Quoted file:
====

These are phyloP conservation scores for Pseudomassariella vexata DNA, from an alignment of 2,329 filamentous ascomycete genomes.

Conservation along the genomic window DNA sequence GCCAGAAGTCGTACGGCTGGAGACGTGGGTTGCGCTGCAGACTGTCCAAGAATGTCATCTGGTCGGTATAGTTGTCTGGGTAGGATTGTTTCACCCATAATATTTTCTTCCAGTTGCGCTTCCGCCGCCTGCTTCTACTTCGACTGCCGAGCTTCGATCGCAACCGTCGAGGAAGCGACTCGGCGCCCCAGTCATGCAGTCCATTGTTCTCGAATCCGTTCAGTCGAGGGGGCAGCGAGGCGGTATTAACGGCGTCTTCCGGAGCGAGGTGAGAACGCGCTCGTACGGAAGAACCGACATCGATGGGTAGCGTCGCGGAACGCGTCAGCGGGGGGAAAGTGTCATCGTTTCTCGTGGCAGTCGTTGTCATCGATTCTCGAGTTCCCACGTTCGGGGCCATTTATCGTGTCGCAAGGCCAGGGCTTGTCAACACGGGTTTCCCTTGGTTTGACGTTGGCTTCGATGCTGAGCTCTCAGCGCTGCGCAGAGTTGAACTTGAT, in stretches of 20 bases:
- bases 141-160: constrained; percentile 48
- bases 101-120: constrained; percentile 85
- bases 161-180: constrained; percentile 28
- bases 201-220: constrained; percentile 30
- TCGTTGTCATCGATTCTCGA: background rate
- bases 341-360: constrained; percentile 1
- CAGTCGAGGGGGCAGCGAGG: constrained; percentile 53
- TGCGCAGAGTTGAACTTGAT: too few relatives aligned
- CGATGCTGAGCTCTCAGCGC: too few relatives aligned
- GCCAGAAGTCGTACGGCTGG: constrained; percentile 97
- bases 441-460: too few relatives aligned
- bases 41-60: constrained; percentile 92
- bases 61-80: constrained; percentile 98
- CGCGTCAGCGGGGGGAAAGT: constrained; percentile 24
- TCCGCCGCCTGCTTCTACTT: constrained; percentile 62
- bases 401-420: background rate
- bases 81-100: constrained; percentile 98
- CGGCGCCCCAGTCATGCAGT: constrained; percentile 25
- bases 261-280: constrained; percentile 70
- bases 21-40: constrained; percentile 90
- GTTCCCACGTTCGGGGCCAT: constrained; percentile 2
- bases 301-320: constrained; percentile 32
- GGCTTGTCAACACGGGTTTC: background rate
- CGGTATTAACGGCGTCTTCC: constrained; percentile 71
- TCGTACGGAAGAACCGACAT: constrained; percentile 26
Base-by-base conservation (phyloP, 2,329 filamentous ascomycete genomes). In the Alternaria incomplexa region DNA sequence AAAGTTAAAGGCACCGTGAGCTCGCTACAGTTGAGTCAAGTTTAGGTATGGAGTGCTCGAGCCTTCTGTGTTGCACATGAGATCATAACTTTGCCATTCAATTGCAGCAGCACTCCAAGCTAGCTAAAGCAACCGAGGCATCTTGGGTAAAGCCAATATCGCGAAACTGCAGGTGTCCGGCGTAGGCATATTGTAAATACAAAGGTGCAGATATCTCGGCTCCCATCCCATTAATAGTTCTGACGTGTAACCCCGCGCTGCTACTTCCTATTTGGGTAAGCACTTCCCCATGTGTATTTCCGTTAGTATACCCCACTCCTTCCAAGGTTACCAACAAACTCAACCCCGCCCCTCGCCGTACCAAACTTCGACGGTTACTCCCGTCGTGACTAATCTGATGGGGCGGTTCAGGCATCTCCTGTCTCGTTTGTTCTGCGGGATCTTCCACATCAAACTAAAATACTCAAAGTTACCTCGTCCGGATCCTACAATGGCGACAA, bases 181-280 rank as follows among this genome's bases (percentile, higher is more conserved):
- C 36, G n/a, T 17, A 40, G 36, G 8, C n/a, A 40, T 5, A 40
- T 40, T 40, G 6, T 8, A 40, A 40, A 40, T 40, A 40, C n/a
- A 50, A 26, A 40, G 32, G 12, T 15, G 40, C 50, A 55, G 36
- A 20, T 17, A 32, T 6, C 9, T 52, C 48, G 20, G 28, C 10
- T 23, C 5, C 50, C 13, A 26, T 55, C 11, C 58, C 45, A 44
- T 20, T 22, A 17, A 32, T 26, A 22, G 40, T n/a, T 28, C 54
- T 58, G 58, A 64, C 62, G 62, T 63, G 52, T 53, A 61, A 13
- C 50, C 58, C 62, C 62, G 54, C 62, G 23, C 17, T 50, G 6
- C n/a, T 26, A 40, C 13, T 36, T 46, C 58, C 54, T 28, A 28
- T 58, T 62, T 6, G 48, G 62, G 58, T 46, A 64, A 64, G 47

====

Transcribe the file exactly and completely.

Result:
These are phyloP conservation scores for Pseudomassariella vexata DNA, from an alignment of 2,329 filamentous ascomycete genomes.

Conservation along the genomic window DNA sequence GCCAGAAGTCGTACGGCTGGAGACGTGGGTTGCGCTGCAGACTGTCCAAGAATGTCATCTGGTCGGTATAGTTGTCTGGGTAGGATTGTTTCACCCATAATATTTTCTTCCAGTTGCGCTTCCGCCGCCTGCTTCTACTTCGACTGCCGAGCTTCGATCGCAACCGTCGAGGAAGCGACTCGGCGCCCCAGTCATGCAGTCCATTGTTCTCGAATCCGTTCAGTCGAGGGGGCAGCGAGGCGGTATTAACGGCGTCTTCCGGAGCGAGGTGAGAACGCGCTCGTACGGAAGAACCGACATCGATGGGTAGCGTCGCGGAACGCGTCAGCGGGGGGAAAGTGTCATCGTTTCTCGTGGCAGTCGTTGTCATCGATTCTCGAGTTCCCACGTTCGGGGCCATTTATCGTGTCGCAAGGCCAGGGCTTGTCAACACGGGTTTCCCTTGGTTTGACGTTGGCTTCGATGCTGAGCTCTCAGCGCTGCGCAGAGTTGAACTTGAT, in stretches of 20 bases:
- bases 141-160: constrained; percentile 48
- bases 101-120: constrained; percentile 85
- bases 161-180: constrained; percentile 28
- bases 201-220: constrained; percentile 30
- TCGTTGTCATCGATTCTCGA: background rate
- bases 341-360: constrained; percentile 1
- CAGTCGAGGGGGCAGCGAGG: constrained; percentile 53
- TGCGCAGAGTTGAACTTGAT: too few relatives aligned
- CGATGCTGAGCTCTCAGCGC: too few relatives aligned
- GCCAGAAGTCGTACGGCTGG: constrained; percentile 97
- bases 441-460: too few relatives aligned
- bases 41-60: constrained; percentile 92
- bases 61-80: constrained; percentile 98
- CGCGTCAGCGGGGGGAAAGT: constrained; percentile 24
- TCCGCCGCCTGCTTCTACTT: constrained; percentile 62
- bases 401-420: background rate
- bases 81-100: constrained; percentile 98
- CGGCGCCCCAGTCATGCAGT: constrained; percentile 25
- bases 261-280: constrained; percentile 70
- bases 21-40: constrained; percentile 90
- GTTCCCACGTTCGGGGCCAT: constrained; percentile 2
- bases 301-320: constrained; percentile 32
- GGCTTGTCAACACGGGTTTC: background rate
- CGGTATTAACGGCGTCTTCC: constrained; percentile 71
- TCGTACGGAAGAACCGACAT: constrained; percentile 26
Base-by-base conservation (phyloP, 2,329 filamentous ascomycete genomes). In the Alternaria incomplexa region DNA sequence AAAGTTAAAGGCACCGTGAGCTCGCTACAGTTGAGTCAAGTTTAGGTATGGAGTGCTCGAGCCTTCTGTGTTGCACATGAGATCATAACTTTGCCATTCAATTGCAGCAGCACTCCAAGCTAGCTAAAGCAACCGAGGCATCTTGGGTAAAGCCAATATCGCGAAACTGCAGGTGTCCGGCGTAGGCATATTGTAAATACAAAGGTGCAGATATCTCGGCTCCCATCCCATTAATAGTTCTGACGTGTAACCCCGCGCTGCTACTTCCTATTTGGGTAAGCACTTCCCCATGTGTATTTCCGTTAGTATACCCCACTCCTTCCAAGGTTACCAACAAACTCAACCCCGCCCCTCGCCGTACCAAACTTCGACGGTTACTCCCGTCGTGACTAATCTGATGGGGCGGTTCAGGCATCTCCTGTCTCGTTTGTTCTGCGGGATCTTCCACATCAAACTAAAATACTCAAAGTTACCTCGTCCGGATCCTACAATGGCGACAA, bases 181-280 rank as follows among this genome's bases (percentile, higher is more conserved):
- C 36, G n/a, T 17, A 40, G 36, G 8, C n/a, A 40, T 5, A 40
- T 40, T 40, G 6, T 8, A 40, A 40, A 40, T 40, A 40, C n/a
- A 50, A 26, A 40, G 32, G 12, T 15, G 40, C 50, A 55, G 36
- A 20, T 17, A 32, T 6, C 9, T 52, C 48, G 20, G 28, C 10
- T 23, C 5, C 50, C 13, A 26, T 55, C 11, C 58, C 45, A 44
- T 20, T 22, A 17, A 32, T 26, A 22, G 40, T n/a, T 28, C 54
- T 58, G 58, A 64, C 62, G 62, T 63, G 52, T 53, A 61, A 13
- C 50, C 58, C 62, C 62, G 54, C 62, G 23, C 17, T 50, G 6
- C n/a, T 26, A 40, C 13, T 36, T 46, C 58, C 54, T 28, A 28
- T 58, T 62, T 6, G 48, G 62, G 58, T 46, A 64, A 64, G 47